Mendelian randomization investigations are becoming more powerful and simpler to perform, due to the increasing size and coverage of genome-wide association studies and the increasing availability of summarized data on genetic associations with risk factors and disease outcomes. However, when using multiple genetic variants from different gene regions in a Mendelian randomization analysis, it is highly implausible that all the genetic variants satisfy the instrumental variable assumptions. This means that a simple instrumental variable analysis alone should not be relied on to give a causal conclusion. In this article, we discuss a range of sensitivity analyses that will either support or question the validity of causal inference from a Mendelian randomization analysis with multiple genetic variants. We focus on sensitivity analyses of greatest practical relevance for ensuring robust causal inferences, and those that can be undertaken using summarized data. Aside from cases in which the justification of the instrumental variable assumptions is supported by strong biological understanding, a Mendelian randomization analysis in which no assessment of the robustness of the findings to violations of the instrumental variable assumptions has been made should be viewed as speculative and incomplete. In particular, Mendelian randomization investigations with large numbers of genetic variants without such sensitivity analyses should be treated with skepticism.

# Sensitivity Analyses for Robust Causal Inference from Mendelian Randomization Analyses with Multiple Genetic Variants

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## Abstract

An instrumental variable in an observational study behaves similarly to random treatment assignment in an experimental setting.^{1} It provides a natural experiment, whereby individuals with different levels of the instrumental variable differ on average with respect to the putative risk factor, but not with respect to any confounders of the risk factor–outcome association.^{2} Mendelian randomization is the use of a genetic variant as a proxy for a modifiable risk factor.^{3}^{,}^{4} If a genetic variant satisfies the assumptions of an instrumental variable for the risk factor, then whether there is an association between the genetic variant and the outcome is a test of whether the risk factor is a cause of the outcome.^{5}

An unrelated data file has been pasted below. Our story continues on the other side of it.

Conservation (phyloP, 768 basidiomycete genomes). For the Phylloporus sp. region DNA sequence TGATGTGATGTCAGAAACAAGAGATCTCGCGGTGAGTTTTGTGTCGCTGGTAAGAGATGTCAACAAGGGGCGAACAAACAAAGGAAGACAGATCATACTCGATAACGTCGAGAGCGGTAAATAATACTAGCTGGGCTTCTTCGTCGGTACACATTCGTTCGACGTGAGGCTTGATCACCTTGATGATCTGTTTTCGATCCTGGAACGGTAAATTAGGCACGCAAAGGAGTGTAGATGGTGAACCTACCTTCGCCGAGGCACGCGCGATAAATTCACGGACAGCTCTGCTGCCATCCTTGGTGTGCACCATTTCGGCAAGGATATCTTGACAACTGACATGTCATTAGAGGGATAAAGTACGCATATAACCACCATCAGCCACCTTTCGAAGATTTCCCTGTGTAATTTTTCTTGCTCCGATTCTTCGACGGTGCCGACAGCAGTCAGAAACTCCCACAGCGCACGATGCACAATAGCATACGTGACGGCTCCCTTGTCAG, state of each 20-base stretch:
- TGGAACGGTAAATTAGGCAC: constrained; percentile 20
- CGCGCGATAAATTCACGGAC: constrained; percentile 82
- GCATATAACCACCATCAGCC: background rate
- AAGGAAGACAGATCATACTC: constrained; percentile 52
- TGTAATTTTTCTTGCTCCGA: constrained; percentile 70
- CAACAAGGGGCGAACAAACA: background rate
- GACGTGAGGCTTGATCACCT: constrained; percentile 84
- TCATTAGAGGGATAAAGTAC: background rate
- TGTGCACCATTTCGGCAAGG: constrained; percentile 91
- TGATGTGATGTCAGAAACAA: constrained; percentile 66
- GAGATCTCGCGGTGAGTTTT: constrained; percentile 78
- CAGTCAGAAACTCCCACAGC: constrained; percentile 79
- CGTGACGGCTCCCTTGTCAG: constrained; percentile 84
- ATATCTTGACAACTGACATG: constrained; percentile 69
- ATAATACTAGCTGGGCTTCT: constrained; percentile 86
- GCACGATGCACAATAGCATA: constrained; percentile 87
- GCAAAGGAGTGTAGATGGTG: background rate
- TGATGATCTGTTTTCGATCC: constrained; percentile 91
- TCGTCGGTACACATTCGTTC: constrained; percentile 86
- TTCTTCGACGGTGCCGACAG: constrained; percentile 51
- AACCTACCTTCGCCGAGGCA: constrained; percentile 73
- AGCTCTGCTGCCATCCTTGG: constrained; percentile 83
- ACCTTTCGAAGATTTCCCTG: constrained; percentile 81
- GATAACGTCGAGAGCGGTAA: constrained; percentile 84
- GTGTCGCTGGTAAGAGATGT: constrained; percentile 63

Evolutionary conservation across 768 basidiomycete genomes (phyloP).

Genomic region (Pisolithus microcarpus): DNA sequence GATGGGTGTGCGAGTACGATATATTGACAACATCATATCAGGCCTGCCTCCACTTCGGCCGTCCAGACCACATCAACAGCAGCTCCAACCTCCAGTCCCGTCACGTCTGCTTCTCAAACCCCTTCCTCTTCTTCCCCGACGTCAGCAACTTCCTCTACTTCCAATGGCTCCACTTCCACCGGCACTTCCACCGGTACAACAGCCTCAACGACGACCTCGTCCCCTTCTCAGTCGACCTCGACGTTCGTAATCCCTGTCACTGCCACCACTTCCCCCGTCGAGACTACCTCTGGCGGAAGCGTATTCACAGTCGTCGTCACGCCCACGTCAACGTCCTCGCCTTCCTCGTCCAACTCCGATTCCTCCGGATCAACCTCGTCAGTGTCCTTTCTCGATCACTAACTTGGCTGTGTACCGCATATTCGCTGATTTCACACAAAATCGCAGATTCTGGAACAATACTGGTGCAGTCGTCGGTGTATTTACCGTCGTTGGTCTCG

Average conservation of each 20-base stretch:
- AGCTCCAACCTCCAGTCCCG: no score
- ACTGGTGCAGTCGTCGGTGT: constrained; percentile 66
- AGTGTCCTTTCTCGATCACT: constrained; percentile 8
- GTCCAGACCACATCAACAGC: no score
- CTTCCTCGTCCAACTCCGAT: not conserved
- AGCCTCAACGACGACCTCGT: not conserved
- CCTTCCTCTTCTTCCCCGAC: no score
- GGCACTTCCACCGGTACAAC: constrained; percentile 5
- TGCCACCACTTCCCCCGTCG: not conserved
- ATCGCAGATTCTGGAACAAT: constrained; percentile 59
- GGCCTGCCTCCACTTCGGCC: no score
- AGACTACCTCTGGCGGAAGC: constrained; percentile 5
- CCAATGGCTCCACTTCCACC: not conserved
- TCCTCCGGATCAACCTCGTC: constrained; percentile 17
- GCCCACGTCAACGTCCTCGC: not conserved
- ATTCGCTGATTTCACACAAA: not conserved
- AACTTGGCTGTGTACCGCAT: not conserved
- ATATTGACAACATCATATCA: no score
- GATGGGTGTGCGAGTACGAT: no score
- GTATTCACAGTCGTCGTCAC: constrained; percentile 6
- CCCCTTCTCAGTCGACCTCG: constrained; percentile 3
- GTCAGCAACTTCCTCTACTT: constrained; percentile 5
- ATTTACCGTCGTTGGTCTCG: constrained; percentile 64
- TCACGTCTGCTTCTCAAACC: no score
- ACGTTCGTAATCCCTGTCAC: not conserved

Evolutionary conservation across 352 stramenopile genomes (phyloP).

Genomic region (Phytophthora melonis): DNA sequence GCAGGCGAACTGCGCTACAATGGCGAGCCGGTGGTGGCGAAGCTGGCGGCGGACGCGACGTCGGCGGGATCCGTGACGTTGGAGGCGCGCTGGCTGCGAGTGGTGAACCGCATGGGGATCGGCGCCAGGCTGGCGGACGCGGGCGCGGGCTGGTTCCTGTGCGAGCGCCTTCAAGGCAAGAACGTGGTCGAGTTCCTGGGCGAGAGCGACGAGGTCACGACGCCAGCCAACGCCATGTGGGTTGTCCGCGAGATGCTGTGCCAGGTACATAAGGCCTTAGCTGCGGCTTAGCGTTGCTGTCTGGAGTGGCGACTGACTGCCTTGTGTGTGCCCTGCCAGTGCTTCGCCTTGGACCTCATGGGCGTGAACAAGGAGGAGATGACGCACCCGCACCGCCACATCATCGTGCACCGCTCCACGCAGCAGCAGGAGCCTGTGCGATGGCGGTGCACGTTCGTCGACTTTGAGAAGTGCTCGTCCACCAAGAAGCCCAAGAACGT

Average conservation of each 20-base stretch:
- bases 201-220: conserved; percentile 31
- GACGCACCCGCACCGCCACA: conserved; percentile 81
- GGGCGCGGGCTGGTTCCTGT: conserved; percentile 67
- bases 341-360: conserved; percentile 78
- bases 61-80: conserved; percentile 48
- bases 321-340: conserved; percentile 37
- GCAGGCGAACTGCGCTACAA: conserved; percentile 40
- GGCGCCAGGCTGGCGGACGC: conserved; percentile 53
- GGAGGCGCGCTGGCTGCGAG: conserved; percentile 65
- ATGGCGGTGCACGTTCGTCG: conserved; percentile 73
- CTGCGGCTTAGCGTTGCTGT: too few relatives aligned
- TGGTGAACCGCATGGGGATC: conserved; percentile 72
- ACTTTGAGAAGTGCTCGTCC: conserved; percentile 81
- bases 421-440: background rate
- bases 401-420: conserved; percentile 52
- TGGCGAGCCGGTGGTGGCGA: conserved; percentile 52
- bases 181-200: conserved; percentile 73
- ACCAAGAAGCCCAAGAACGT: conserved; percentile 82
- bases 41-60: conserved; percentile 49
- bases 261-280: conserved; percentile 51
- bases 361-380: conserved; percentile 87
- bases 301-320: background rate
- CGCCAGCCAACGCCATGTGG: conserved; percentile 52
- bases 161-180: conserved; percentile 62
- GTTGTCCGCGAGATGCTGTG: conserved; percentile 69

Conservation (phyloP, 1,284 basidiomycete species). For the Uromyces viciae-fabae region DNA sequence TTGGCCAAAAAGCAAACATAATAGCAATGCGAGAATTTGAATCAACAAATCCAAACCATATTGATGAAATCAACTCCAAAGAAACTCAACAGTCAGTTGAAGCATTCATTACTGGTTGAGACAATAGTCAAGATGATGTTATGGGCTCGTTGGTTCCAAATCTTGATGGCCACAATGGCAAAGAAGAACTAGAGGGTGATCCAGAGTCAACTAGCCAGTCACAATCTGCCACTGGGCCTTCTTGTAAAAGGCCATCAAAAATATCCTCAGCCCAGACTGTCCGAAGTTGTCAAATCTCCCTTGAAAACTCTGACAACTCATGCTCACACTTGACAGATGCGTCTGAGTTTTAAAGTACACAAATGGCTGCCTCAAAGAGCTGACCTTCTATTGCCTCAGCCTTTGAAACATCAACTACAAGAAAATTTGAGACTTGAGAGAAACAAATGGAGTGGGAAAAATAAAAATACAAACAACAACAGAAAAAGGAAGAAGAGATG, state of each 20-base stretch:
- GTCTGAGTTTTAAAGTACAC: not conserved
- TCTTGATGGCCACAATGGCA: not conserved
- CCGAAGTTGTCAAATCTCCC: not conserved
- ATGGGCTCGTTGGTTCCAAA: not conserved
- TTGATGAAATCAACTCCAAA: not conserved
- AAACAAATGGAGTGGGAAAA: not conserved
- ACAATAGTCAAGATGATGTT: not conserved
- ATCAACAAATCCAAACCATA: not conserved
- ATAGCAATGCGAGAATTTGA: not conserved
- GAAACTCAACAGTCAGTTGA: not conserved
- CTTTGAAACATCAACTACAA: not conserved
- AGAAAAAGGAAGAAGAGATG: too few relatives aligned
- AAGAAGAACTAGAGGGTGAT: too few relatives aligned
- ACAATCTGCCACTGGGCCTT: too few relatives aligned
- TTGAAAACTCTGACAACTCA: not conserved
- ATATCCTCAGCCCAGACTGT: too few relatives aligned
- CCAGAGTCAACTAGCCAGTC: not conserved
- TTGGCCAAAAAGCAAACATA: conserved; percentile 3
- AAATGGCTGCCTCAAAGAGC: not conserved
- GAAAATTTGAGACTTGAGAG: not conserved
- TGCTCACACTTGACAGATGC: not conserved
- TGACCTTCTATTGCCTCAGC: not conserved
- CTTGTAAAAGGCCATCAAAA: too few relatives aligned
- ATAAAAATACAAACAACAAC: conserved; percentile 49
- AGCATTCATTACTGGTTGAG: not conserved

The instrumental variable assumptions are satisfied for a genetic variant if

- (i) the genetic variant is associated with the risk factor;
- (ii) the genetic variant is not associated with confounders of the risk factor–outcome relationship; and
- (iii) the genetic variant is not associated with the outcome conditional on the risk factor and confounders of the risk factor–outcome relationship.
^{6}

These assumptions imply that the only causal pathway from the genetic variant to the outcome is via the risk factor, and there is no other causal pathway either directly to the outcome or via a confounder.^{7} A diagram corresponding to these assumptions is presented in Figure 1.

We further assume that all valid instrumental variables identify the same causal parameter; we return to this assumption in the discussion. For this interpretation to hold, it is necessary for certain parametric assumptions to hold. In this article, we assume that the effects of (i) the instrumental variables on the risk factor, (ii) the instrumental variables on the outcome, (iii) the risk factor on the outcome are linear without effect modification; and (iv) the association of the genetic variant with the risk factor is homogeneous in the population.^{5} These assumptions are not necessary for the identification of a causal effect, but they ensure that the estimate from each instrumental variable targets the same average causal effect.^{8} Weaker assumptions can identify a local average causal effect;^{9} however, the local average causal effect is likely to differ for each instrumental variable. Although these assumptions are strict, the causal estimate from an instrumental variable analysis is a valid test statistic for the causal null hypothesis without requiring the assumptions of linearity, homogeneity, or monotonicity.^{10} In any case, the causal effect of intervention on a risk factor is likely to depend on several aspects of the intervention (e.g., its magnitude, duration, and pathway), and therefore will not precisely correspond to the estimate from a Mendelian randomization analysis.^{11} Hence, we would urge practitioners to view the assessment of causality as the primary result of a Mendelian randomization, and not to interpret any causal estimate too literally.^{12}